Heinrich Leads Bipartisan Group of Senators Calling On Amtrak To Uphold Commitment To Long-Distance Rail Service, Southwest Chief

WASHINGTON, D.C. – U.S. Senator Martin Heinrich (D-N.M.) led a bipartisan group of Senators from states spanning the country in urging Amtrak to uphold its side of a longstanding public-private partnership to continue operating the Southwest Chief passenger train and long-distance passenger service, particularly through rural communities. The Southwest Chief runs daily between Chicago and Los Angeles and connects towns and cities in Illinois, Missouri, Iowa, Kansas, Colorado, New Mexico, Arizona, and California.

Senator Heinrich, along with U.S. Senators Tom Udall (D-N.M.), Pat Roberts (R-Kan.), Jerry Moran (R-Kan.), Cory Gardner (R-Colo.), Michael F. Bennet (D-Colo.), Richard J. Durbin (D-Ill.), Tammy Duckworth (D-Ill.), Dianne Feinstein (D-Calif.), and Kamala D. Harris (D-Calif.) sent a letter today to Amtrak President and CEO Richard H. Anderson expressing their deep concern that Amtrak is considering suspending operation of the Southwest Chief passenger train and is focusing on a plan to replace long-distance train service along the route with bus service.

"Long-distance passenger rail routes provide much-needed transportation access for over four million riders in 325 communities in 40 States. Replacing train service through rural communities with buses is troubling, particularly for a quasi-governmental entity entrusted with an important public transportation mission. The suspension of rail service along the Southwest Chief route raises serious questions as to whether passenger rail service will be eliminated in rural communities across the country," wrote the Senators.

In many cases, the line is the only affordable alternative transportation option to the highways, and is a critical link to public and private services in larger cities along the route for rural residents. The Southwest Chief stops in several New Mexico communities, including Raton, Las Vegas, Lamy, Albuquerque, and Gallup. Every summer, the Southwest Chief transports thousands of Boy Scouts from across the country to Philmont Scout Ranch near Cimarron, N.M., generating economic activity for businesses in these rural areas along the way.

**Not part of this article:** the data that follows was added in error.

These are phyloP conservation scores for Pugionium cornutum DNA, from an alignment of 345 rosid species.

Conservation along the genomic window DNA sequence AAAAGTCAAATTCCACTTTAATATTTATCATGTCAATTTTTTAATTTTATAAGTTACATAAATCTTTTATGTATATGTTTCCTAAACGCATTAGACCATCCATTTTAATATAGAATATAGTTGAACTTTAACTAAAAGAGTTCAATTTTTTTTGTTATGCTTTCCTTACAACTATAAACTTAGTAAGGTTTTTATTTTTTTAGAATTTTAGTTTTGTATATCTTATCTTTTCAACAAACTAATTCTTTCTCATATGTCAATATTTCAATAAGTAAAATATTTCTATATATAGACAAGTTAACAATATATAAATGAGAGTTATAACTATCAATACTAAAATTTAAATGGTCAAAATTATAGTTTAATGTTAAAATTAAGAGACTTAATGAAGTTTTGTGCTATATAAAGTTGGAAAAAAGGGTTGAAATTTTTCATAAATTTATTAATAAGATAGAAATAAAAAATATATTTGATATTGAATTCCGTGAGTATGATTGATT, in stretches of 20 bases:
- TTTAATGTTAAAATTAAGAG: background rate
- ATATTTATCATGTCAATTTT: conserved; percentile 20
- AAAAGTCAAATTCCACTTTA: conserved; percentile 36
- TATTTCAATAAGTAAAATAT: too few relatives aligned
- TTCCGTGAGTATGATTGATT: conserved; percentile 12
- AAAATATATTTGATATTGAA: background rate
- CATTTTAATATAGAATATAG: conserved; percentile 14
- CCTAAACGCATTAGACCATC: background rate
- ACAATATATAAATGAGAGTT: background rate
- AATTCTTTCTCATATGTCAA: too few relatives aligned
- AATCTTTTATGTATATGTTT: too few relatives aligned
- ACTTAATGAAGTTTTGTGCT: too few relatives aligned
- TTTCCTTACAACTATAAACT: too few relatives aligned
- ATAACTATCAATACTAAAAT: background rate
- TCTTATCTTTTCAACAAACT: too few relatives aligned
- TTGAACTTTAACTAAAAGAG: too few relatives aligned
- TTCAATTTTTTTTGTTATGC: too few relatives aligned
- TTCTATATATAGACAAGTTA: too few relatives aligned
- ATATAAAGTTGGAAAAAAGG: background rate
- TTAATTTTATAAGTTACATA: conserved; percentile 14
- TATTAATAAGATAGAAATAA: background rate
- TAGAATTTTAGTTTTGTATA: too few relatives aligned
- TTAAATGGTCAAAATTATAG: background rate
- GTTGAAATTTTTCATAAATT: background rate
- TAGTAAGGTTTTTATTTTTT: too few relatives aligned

The full text of the letter is below and available here.

Mr. Richard H. Anderson, President and CEO
National Passenger Rail Corporation
1 Massachusetts Ave., NW
Washington, D.C. 20001

Dear Mr. Anderson:

We write to express our deep concern that Amtrak is considering suspending operation of the Southwest Chief passenger train and is focusing on a plan to replace long-distance train service along the route with bus service. The potential suspension of rail service has raised serious concerns among our constituents who depend on the Southwest Chief. We strongly disagree with such a decision and urge you to uphold Amtrak's commitment to intercity rail service across the entire national network, particularly through our rural communities.

Amtrak was created by Congress in 1970 to preserve intercity passenger rail service, while relieving private railroad companies of the obligation to provide passenger service. Long-distance passenger rail routes provide much-needed transportation access for over four million riders in 325 communities in 40 States. Replacing train service through rural communities with buses is troubling, particularly for a quasi-governmental entity entrusted with an important public transportation mission. The suspension of rail service along the Southwest Chief route raises serious questions as to whether passenger rail service will be eliminated in rural communities across the country.

The Southwest Chief runs daily between Chicago and Los Angeles and connects towns and cities in Illinois, Missouri, Iowa, Kansas, Colorado, New Mexico, Arizona, and California. This connectivity is vital to the people and communities the Southwest Chief serves.  In many cases, the line is the only affordable alternative transportation option to the highways for our citizens, and is a critical link to public and private services in larger cities along the route for rural residents. Every summer, the Southwest Chief also transports thousands of Boy Scouts from across the country to Philmont Scout Ranch near Cimarron, N.M., generating economic activity for businesses in these rural areas along the way.

We recognize that capital investment is necessary to maintain the current route. We are pleased that the Department of Transportation (DOT) has awarded multiple grants to replace segments of aging rail line on which Amtrak's Southwest Chief operates and we request that Amtrak uphold its commitment to the TIGER IX grant. Further, we want to bring to your attention a recent Federal Railroad Administration (FRA) Notice of Funding Opportunity (NOFO) for the Consolidated Rail Infrastructure and Safety Improvements (CRISI) Program that includes more than $318 million in grant funding. 

While local stakeholders are working to find a responsible solution to ensure rail service, we urge you to consider the needs of our constituents, and Amtrak's commitment to preserving the national rail network, and apply for CRISI funding. Thank you for your prompt attention to this matter.

Sincerely,